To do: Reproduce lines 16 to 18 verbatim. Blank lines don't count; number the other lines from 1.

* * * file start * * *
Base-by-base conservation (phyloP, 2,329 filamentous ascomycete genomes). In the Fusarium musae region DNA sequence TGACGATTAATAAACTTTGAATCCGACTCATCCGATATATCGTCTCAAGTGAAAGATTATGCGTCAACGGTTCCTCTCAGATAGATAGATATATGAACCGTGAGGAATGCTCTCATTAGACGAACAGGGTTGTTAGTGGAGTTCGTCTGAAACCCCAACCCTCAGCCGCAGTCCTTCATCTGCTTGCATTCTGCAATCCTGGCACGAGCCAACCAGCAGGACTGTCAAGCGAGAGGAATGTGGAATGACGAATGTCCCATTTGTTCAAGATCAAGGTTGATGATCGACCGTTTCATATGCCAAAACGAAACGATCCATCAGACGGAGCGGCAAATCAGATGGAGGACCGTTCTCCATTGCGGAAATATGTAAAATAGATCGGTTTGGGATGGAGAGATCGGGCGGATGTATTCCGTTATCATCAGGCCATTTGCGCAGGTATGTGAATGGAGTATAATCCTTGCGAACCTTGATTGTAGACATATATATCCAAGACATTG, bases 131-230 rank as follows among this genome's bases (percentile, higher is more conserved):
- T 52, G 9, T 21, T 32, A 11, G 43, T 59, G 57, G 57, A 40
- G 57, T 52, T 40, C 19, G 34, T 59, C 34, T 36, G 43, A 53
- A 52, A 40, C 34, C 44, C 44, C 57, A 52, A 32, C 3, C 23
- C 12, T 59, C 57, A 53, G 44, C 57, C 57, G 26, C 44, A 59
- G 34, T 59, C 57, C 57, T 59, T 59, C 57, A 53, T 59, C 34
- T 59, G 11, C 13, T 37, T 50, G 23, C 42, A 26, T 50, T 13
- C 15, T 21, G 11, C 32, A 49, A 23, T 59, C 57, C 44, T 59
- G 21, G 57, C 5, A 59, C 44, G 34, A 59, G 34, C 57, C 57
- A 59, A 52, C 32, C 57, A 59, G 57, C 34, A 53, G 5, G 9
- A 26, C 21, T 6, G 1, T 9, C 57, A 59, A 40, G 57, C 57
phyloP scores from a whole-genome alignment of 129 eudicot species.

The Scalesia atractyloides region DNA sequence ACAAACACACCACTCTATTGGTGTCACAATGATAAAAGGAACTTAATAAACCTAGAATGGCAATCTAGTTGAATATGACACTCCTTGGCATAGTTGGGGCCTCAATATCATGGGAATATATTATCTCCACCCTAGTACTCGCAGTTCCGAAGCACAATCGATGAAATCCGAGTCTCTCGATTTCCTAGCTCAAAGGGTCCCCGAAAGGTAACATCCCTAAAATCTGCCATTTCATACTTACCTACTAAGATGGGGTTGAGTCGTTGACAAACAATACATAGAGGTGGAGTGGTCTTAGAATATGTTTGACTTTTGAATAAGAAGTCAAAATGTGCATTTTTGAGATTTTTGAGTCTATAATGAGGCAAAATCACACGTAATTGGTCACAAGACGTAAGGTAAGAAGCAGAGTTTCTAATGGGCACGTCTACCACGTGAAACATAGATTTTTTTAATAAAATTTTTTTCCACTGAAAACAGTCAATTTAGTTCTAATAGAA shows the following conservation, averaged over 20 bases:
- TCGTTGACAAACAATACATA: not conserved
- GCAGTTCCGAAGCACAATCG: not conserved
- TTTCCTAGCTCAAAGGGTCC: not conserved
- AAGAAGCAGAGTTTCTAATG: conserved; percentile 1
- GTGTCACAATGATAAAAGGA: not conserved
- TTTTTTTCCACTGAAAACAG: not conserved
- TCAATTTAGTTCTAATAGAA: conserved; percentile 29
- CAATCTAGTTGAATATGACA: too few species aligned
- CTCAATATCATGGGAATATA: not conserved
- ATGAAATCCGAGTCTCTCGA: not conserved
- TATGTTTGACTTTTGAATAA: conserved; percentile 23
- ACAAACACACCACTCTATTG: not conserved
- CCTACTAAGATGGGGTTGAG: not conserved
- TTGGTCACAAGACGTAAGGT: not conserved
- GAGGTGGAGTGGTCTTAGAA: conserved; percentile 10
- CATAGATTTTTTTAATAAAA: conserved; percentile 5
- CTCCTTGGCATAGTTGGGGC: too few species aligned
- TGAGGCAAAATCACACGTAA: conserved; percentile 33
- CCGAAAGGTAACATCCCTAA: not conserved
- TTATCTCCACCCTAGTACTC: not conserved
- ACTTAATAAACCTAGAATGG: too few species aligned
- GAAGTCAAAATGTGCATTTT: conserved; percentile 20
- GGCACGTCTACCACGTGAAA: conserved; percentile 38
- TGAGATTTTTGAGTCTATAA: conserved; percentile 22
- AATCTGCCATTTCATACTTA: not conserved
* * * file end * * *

- TTTCCTAGCTCAAAGGGTCC: not conserved
- AAGAAGCAGAGTTTCTAATG: conserved; percentile 1
- GTGTCACAATGATAAAAGGA: not conserved